SACRAMENTO (Reuters) - California entered its 100th day without a state budget in place on Friday as lawmakers continued debating a legislative package that was to make up the spending plan agreed upon in principle with Governor Arnold Schwarzenegger last week.
The state Assembly on Thursday passed the package's main budget bill and was working on related legislation early on Friday. The state Senate had not passed the main budget bill.
The legislators had been expected to approve the state budget late on Thursday but debate bogged down on details of the spending cuts and creative accounting needed to fill a $19.1 billion deficit, 100 days after the June 30 deadline for a spending plan to have been put in place.
Even after the budget passes, critics fear the governor to be elected on November 2 will immediately face a new shortfall as rosy assumptions about revenue prove unfounded.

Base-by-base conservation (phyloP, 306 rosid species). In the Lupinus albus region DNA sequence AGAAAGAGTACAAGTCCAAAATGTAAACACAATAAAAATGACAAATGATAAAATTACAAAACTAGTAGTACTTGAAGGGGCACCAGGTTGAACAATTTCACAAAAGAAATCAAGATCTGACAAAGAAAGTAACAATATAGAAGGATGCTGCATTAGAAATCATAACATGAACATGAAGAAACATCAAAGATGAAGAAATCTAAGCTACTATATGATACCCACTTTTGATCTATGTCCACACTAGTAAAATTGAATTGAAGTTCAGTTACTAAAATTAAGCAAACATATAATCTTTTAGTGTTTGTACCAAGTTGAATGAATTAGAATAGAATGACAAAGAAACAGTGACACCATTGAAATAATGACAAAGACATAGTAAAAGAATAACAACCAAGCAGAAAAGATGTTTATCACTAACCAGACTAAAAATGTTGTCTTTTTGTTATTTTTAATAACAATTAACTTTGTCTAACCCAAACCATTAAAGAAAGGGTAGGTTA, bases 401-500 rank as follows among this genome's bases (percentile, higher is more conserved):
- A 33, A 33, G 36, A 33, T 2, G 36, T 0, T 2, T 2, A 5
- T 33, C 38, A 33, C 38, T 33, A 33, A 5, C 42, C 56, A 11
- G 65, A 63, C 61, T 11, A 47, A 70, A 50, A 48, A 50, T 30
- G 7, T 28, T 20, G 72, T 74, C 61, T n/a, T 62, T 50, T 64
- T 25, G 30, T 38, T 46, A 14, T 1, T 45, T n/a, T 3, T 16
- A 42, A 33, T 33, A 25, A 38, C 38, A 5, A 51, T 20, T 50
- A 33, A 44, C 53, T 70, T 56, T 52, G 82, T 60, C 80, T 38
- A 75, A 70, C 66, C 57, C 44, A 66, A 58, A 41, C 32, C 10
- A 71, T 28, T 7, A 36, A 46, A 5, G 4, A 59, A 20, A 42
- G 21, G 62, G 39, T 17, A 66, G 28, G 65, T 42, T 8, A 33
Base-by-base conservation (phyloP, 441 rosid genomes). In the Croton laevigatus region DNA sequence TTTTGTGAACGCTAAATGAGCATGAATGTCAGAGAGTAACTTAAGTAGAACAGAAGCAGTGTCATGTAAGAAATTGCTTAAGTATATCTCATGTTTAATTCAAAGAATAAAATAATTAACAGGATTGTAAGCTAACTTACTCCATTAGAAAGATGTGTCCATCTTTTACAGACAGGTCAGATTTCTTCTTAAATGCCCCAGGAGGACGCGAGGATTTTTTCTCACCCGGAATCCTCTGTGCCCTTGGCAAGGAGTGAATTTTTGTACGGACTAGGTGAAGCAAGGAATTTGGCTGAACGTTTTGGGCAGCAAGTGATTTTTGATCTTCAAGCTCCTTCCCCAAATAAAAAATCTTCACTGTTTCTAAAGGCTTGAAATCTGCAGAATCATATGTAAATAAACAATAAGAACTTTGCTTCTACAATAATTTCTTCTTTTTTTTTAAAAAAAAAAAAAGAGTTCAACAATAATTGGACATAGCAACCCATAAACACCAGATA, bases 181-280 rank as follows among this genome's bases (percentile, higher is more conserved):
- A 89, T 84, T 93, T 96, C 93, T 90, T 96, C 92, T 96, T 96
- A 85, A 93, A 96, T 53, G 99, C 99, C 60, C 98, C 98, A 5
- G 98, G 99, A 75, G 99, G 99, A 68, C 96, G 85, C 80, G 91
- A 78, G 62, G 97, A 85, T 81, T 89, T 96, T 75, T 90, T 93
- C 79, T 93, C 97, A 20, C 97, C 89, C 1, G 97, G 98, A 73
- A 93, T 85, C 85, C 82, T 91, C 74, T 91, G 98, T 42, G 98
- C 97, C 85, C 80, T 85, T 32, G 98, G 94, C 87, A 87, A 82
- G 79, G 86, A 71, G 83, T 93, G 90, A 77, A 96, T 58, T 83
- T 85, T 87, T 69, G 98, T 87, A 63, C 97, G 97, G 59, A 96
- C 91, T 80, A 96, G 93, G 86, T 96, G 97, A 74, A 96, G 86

That's an old story for the largest U.S. economy, which has seen its revenue plunge in recent years due to recession and turmoil in financial and housing markets.
When it finally passes, Schwarzenegger must still sign the budget, which may avert the embarrassment of California resorting to IOUs later this month.
Contractors last year were given promissory notes during a lengthy budget impasse while investors holding state bonds were paid on time, following state Constitution guidelines.
Additionally, State Treasurer Bill Lockyer needs an enacted budget to move forward with plans for issuing billions of dollars in short-term debt to raise money for the state government's cash-flow needs.
How municipal debt investors respond to the planned sales of the debt, called revenue anticipation notes, depends on the extent of financial gimmicks in the budget, said Marilyn Cohen, president of Envision Capital Management of Los Angeles.
California, the biggest issuer of U.S. municipal bonds, has a long history of late budgets that include provisions that raise the eyebrows of public finance analysts.
"Investors want to see something substantive," Cohen said.
Democrat Jerry Brown, the state's attorney general and a former governor, and Republican Meg Whitman, the former chief executive of eBay Inc, aim to succeed Schwarzenegger, who cannot run for governor again because of term limits.
(Reporting by Jim Christie; editing by Todd Eastham)